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josh-j

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Re: Is Degrowth necessary for Decarbonization ?
« Reply #17 on: October 30, 2017, 09:25:43 PM »
Quote
The above is based on internet searches and a bit of spreadsheet work - by an amateur. Is there any professional/academic work along these lines - or is this blocked by scientific reticence? I know there are degrowth conferences but these don't seem to have a high profile.

I don't know about published papers, but Kevin Anderson has been pretty clear in his many presentations on climate change over the years that climate targets built around "green growth" and so on are not compatible with scientific reality. I get the feeling that he is one of the rarer voices in the scientific community saying so, but he would probably respond saying that other scientists would agree privately but not publicly. He is, I think, blazing an important trail.

His website is here, and several of his talks are on YouTube.

Incidentally it was Anderson, among others, who really kickstarted my journey into climate awareness. He doesn't seem to pull many punches.

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Re: Is Degrowth necessary for Decarbonization ?
« Reply #18 on: October 31, 2017, 06:27:19 AM »
josh-j

Thanks. Very interesting. Excerpt from your link
Quote
The UK’s research councils all now have economic growth deeply embedded in their strategies, mission statements, etc. – putting increasing pressure on the academic community to ensure their research proposals fit with the government’s agenda. This is a notable shortening of the historically precious “arms length” separation between the near-term aspirations of government and the longer-term objectives set by the research councils (the funders).

So whilst scientists may be operating objectively, they do so within potentially very subjective boundaries: boundaries that increasingly are prescribed by short-term political objectives.

Below is a brief review of the three UK research councils that fund most of the UK’s academic (non-medical) research, with a quick mention of the EU’s Horizon 2020 programme. All demonstrate an economic framing that risks constraining the boundaries of the analyses they support.


I did lobby for Kevin Anderson to be on the UK CCC

Quote
Dear Secretary of State  [Ed Davey]

Please excuse the sarcasm in my last email. I know you have a very difficult job.

I have heard Kevin Anderson's name several times recently.

Given the urgency of the state of the climate, can I urge you to appoint him to the Committee on Climate Change. 

Best wishes

Geoff Beacon
Feb 19, 2014

Worth another go?
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sidd

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Re: Is Degrowth necessary for Decarbonization ?
« Reply #19 on: November 02, 2017, 10:57:26 PM »

sidd

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Re: Is Degrowth necessary for Decarbonization ?
« Reply #20 on: November 22, 2017, 11:02:51 PM »
In another thread gerontocrat pointed to an article by Monbiot

https://www.theguardian.com/commentisfree/2017/nov/22/black-friday-consumption-killing-planet-growth

which led me to a pair of articles by Hickel on degrowth and decarbonization.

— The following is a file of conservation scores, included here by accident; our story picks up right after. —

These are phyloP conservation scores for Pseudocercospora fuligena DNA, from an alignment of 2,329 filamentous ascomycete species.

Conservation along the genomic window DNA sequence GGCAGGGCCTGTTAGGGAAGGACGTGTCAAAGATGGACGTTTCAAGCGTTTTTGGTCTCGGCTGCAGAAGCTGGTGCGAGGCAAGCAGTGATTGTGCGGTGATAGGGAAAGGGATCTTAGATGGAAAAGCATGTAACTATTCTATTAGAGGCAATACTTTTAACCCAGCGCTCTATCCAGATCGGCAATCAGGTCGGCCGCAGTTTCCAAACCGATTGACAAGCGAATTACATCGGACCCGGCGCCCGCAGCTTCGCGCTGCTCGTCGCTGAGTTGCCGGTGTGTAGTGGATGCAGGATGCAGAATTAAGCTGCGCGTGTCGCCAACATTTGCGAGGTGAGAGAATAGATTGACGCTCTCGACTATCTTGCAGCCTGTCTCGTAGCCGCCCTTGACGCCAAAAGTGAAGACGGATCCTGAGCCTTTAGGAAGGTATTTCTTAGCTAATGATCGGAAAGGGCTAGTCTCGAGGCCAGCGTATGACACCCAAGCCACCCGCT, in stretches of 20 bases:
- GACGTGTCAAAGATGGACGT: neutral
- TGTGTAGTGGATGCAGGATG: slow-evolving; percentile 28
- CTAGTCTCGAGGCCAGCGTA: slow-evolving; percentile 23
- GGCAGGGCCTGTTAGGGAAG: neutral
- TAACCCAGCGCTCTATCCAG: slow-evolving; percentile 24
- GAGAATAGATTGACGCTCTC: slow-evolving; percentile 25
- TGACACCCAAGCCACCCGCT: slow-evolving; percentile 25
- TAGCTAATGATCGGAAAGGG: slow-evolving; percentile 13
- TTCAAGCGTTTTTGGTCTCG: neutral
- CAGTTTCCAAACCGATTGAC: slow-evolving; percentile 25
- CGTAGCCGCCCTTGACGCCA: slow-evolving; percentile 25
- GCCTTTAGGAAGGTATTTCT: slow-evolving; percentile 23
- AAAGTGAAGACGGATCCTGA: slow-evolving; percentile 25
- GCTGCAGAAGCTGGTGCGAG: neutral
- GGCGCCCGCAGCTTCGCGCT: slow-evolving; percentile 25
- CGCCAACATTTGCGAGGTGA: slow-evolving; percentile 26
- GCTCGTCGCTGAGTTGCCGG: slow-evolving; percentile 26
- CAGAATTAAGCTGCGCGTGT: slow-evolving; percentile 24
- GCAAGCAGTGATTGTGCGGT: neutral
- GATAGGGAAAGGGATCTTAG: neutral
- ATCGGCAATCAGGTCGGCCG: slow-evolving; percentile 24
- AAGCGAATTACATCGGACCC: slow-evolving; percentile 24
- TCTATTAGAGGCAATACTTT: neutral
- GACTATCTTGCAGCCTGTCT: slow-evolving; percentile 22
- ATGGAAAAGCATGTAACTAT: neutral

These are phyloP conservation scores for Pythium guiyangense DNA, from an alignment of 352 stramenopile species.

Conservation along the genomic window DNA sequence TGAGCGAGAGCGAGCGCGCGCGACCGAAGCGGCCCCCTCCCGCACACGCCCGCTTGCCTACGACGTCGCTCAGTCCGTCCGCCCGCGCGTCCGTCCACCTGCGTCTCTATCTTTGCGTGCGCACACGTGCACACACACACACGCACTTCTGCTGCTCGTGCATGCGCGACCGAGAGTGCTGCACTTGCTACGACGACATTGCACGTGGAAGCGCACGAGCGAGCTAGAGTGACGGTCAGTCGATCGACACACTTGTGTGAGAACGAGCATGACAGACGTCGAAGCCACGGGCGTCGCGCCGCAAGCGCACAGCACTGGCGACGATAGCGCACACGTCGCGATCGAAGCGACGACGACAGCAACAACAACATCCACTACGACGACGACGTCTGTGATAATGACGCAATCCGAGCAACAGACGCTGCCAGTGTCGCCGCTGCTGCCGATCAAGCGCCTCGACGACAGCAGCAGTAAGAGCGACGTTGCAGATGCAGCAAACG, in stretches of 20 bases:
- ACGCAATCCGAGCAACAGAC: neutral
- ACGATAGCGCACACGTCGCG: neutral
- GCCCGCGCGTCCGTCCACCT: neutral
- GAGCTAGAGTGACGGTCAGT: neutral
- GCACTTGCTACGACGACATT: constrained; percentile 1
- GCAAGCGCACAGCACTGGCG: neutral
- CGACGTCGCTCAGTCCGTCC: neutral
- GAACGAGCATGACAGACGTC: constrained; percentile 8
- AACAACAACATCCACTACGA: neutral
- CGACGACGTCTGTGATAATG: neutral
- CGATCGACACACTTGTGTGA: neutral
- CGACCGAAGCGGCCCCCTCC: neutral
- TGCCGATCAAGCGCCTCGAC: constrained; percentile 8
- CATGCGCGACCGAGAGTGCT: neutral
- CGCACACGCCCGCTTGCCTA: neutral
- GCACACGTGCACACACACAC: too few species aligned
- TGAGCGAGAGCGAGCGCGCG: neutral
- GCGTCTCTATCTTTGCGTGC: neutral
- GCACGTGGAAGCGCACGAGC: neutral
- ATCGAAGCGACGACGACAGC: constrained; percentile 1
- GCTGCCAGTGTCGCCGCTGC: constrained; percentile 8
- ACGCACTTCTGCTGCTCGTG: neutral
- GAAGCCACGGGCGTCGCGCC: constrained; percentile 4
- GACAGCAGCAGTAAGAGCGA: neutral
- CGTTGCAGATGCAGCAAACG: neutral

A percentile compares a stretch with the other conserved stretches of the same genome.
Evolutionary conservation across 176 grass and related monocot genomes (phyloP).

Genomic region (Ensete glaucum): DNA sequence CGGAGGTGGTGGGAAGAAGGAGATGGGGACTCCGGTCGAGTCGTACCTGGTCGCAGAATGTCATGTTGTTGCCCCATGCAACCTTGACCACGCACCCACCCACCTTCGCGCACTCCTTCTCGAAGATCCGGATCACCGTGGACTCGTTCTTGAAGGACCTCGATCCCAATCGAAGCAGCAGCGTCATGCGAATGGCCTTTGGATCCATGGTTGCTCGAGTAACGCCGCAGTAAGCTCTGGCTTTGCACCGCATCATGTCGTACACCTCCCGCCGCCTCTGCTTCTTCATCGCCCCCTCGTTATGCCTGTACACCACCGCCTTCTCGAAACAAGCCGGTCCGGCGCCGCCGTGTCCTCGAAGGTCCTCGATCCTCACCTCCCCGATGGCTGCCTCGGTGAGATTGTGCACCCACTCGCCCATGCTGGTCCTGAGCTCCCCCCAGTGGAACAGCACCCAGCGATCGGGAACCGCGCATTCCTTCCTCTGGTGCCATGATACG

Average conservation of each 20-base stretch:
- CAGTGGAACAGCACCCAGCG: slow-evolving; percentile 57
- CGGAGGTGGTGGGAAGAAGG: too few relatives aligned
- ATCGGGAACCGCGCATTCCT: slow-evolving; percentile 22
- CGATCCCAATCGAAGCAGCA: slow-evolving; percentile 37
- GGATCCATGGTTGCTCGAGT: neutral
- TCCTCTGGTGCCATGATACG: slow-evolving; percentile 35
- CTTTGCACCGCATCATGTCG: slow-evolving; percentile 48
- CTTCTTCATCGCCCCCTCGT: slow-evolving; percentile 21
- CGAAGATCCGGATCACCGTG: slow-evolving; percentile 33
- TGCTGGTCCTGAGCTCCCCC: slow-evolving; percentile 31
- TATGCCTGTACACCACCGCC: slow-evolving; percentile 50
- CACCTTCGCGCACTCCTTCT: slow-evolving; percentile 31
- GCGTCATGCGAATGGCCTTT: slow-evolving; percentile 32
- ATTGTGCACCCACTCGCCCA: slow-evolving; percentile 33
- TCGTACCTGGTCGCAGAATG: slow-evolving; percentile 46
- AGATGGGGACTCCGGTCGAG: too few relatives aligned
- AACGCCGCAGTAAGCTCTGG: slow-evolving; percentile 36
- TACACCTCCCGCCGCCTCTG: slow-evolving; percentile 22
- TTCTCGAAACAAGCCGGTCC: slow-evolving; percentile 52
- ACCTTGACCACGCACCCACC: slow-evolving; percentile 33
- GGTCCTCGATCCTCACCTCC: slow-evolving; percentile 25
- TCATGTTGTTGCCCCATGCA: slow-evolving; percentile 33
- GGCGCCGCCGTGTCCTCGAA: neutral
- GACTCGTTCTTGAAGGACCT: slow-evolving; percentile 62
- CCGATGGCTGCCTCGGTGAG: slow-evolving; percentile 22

https://www.jasonhickel.org/blog/2017/11/19/why-branko-milanovic-is-wrong-about-de-growth

https://www.jasonhickel.org/blog/2017/11/22/why-branko-milanovic-is-wrong-about-degrowth-ii

Dr. Hickel makes several cogent arguments, and quotes a paper by Woodward (open access)

http://wer.worldeconomicsassociation.org/files/WEA-WER-4-Woodward.pdf

which makes the point that the share of the poor in growth is small and that lifting them out of poverty without drastically increasing their share is incompatible with fossil carbon loading targets:

"On the basis of optimistic assumptions, and implicitly assuming an indefinite continuation of potentially important pro-poor shifts in development policies during the baseline period, it finds that eradication will take at least 100 years at $1.25-a-day, and 200 years at $5-a-day. While this could in principle be brought forward by accelerating global growth, global carbon constraints raise serious doubts about the viability of this course, particularly as global GDP would need to exceed $100,000 per capita at $1.25-a-day, and $1m per capita at $5-a-day. The clear implication is that poverty eradication, even at $1.25-a-day, and especially at a poverty line which better reflects the satisfaction of basic needs, can be reconciled with global carbon constraints only by a major increase in the share of the poorest in global economic growth ..."

Hickel therefore calls for decommodification of social goods and restructuring of economy and government.

sidd



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Re: Is Degrowth necessary for Decarbonization ?
« Reply #21 on: November 24, 2017, 11:13:57 PM »
These movie quote seems apropos for this thread:

Harry Lime (Orson Welles), "The Third Man" (1949): "In Switzerland they had brotherly love – and 500 years of democracy and peace, and what did that produce? The cuckoo clock."
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gerontocrat

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Re: Is Degrowth necessary for Decarbonization ?
« Reply #22 on: November 25, 2017, 11:18:23 AM »
These movie quote seems apropos for this thread:

Harry Lime (Orson Welles), "The Third Man" (1949): "In Switzerland they had brotherly love – and 500 years of democracy and peace, and what did that produce? The cuckoo clock."
Harry Lime was a drug dealer in Vienna - a very naughty boy indeed.
Perhaps the cuckoo clock gave the Swiss 500 years of democracy and peace?
"Para a Causa do Povo a Luta Continua!"
"And that's all I'm going to say about that". Forrest Gump
"Damn, I wanted to see what happened next" (Epitaph)